Home
SearchSearch MemberlistMemberlist RegisterRegister ProfileProfile Log in to check your private messagesLog in to check your private messages Log inLog in

        
Very cheap large format film - x-ray
View previous topic :: View next topic  


PostPosted: Fri Jul 27, 2012 9:17 pm    Post subject: Very cheap large format film - x-ray Reply with quote

There are quite a few people using x-ray film in regular LF cameras.

Even new X-ray film is very cheap.
You can order it from vendors of medical supplies, like these -
http://www.zzmedical.com/zencart/xray-film-c-28.html?zenid=8a5c951aa13ae190023c8304c9afb4d4

These people have 100 sheets of Kodak Green film 8x10 for $39 - thats 400 4x5 films, or $0.10 per shot. Thats as cheap as photo paper. I have seen even cheaper.

I haven't tried x-ray film yet. It looks interesting.
But there is some information on the internet.
Some is blue sensitive, some is green sensitive

Some info I gathered.

- Regular processing chemicals, processes etc. work well.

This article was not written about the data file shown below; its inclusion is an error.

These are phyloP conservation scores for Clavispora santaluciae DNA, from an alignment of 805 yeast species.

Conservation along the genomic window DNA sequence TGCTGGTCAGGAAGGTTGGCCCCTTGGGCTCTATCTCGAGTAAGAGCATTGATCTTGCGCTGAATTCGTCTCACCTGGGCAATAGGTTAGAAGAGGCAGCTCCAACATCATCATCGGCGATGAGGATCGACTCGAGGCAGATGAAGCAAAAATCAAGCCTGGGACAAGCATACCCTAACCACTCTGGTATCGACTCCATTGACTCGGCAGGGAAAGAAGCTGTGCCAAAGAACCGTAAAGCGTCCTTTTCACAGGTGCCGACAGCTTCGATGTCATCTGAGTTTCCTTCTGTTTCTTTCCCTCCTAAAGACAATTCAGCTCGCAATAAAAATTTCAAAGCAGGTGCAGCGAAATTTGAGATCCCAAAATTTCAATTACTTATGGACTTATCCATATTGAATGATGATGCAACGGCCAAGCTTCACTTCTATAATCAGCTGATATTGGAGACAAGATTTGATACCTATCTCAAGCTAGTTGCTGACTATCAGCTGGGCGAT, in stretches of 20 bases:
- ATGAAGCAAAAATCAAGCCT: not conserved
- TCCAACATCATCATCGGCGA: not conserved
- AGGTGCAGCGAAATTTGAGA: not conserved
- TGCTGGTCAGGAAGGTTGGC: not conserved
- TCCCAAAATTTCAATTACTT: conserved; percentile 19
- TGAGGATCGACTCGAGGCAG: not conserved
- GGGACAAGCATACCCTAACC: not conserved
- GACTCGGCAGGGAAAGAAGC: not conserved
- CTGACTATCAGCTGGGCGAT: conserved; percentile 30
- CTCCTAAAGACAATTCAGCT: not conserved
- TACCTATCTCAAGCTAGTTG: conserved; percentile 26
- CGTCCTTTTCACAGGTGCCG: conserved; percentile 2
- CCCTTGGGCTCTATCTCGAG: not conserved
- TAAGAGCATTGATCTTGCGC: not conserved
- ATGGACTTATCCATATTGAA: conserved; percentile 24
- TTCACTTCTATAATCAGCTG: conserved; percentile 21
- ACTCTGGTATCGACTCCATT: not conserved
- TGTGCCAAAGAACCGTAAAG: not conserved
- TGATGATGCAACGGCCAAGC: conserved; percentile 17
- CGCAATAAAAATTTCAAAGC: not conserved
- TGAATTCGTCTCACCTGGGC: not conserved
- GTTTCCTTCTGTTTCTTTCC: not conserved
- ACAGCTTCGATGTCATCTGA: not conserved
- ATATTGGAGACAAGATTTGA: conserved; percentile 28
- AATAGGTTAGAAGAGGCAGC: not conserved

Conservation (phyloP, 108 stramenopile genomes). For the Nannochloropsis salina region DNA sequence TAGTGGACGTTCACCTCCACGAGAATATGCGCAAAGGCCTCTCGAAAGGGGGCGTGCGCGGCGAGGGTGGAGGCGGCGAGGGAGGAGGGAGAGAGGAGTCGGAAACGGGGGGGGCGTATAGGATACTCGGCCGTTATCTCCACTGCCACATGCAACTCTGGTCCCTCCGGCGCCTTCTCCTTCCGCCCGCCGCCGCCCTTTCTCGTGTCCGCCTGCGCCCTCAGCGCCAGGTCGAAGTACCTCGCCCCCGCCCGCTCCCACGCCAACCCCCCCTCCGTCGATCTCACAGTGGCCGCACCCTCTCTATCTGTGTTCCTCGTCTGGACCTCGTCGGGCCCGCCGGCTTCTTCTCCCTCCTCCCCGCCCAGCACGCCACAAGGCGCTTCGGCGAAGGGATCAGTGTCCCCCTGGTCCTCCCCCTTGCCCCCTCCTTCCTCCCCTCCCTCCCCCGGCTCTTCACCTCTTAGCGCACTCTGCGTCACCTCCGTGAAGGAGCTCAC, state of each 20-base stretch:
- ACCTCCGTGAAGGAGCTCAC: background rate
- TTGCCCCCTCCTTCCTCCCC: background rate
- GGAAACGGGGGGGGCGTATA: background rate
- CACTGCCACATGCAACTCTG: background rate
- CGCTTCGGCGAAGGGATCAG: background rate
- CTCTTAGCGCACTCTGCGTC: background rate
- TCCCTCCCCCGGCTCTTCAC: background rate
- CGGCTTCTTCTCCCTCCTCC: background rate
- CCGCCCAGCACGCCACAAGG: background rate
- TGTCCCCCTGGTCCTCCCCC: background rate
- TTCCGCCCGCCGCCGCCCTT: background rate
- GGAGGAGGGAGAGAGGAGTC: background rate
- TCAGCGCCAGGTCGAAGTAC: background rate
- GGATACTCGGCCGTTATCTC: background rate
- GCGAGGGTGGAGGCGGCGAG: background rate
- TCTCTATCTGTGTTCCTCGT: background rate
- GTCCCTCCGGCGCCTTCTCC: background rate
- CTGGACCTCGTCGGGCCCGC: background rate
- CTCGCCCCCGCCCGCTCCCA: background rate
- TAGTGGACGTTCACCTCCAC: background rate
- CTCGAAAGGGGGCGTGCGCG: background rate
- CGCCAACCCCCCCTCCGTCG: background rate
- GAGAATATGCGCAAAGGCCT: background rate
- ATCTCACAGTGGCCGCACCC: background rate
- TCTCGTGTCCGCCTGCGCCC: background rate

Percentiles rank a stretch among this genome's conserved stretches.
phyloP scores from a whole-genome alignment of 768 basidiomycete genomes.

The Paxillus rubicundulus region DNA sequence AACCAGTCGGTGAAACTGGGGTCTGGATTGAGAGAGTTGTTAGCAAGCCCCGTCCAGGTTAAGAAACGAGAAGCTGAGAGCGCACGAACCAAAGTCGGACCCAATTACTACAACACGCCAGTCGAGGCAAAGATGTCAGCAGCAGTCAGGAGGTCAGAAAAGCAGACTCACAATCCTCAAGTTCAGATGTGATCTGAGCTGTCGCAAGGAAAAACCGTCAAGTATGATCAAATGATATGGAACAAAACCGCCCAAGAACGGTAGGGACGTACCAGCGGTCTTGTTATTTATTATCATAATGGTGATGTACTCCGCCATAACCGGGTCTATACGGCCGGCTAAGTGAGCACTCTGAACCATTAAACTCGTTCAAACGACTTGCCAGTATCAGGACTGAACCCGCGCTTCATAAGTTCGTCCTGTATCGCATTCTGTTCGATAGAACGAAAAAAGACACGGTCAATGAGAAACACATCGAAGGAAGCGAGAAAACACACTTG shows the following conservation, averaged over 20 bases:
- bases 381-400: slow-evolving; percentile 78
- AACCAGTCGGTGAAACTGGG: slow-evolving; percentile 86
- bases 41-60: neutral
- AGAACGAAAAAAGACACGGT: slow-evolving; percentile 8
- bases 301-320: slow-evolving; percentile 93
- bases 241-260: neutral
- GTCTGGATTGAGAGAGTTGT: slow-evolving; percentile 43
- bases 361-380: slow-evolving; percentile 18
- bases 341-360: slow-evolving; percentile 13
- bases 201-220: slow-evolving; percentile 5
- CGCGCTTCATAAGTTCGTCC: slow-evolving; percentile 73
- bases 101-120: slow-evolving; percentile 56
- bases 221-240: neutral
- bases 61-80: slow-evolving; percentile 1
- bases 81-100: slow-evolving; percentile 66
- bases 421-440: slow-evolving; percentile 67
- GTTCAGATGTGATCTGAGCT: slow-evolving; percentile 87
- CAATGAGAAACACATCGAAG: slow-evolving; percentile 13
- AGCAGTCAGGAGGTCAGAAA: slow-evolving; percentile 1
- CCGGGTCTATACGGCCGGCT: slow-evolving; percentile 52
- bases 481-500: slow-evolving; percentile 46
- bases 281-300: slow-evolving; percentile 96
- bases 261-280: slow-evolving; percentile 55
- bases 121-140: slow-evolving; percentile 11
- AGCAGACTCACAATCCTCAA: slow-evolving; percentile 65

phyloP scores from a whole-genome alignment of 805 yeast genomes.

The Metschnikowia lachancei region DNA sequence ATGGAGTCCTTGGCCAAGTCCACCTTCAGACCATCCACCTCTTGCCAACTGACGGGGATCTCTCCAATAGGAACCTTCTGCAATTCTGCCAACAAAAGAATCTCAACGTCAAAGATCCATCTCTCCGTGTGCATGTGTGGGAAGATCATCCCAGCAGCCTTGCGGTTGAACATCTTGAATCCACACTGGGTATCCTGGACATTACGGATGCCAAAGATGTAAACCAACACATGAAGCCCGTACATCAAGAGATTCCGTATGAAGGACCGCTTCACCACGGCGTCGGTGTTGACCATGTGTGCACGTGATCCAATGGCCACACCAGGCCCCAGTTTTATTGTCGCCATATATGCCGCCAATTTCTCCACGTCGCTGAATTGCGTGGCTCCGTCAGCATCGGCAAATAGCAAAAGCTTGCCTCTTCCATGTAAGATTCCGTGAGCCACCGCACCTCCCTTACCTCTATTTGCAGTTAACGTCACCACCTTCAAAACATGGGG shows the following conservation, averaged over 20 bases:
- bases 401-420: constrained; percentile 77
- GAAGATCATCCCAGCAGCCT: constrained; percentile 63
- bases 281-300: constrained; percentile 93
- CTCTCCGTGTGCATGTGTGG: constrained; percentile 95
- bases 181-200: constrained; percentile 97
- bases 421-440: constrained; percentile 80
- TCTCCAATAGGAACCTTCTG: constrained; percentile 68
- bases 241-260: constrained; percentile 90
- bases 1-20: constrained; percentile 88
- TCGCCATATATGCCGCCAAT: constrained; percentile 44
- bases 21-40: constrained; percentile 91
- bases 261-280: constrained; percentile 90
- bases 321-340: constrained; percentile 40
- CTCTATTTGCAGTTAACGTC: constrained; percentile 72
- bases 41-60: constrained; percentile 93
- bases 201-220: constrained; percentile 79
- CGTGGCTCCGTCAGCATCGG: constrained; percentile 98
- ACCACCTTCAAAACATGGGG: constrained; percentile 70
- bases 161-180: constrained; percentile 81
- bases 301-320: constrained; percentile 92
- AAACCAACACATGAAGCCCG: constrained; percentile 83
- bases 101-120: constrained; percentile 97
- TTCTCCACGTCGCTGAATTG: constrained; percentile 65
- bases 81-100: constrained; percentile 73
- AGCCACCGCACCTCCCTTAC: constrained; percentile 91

- they are sensitive on both sides so they may have less resolution (double image, where one image may be slightly defocused)
Some varieties are sensitive only on one side.
- they are very easily scratched when wet so have to be carefully handled. And because of the double surface you cant develop it in a 35mm tank by rolling them with a rubber band for instance.
- Effective ISO varies. One report is that the Green sensitive stuff seems to be about ISO 200 in daylight or ISO 25 in incandescent. There are different grades and sensitivities also, so one would have to do a lot of tests to figure out the rules for exposure.
- It tends to be rather high contrast
- Theoretially one could use a safelight to cut and load it (it is orthochromatic) but in practice it fogs easily, so assume darkroom cutting would be needed.
- It will need to be cut or trimmed for use on regular film holders as the sizes don't exactly match - 8x10 x-ray is a bit larger than 8x10 camera film.
- Its thicker than camera film so some holders may be tight.

Nice discussion here -
http://www.largeformatphotography.info/forum/showthread.php?48099-X-ray-Film-example-and-comparison


PostPosted: Fri Jul 27, 2012 9:19 pm    Post subject: Reply with quote

x-ray film? Isn't an x-ray light source needed?

How would this work if I may ask?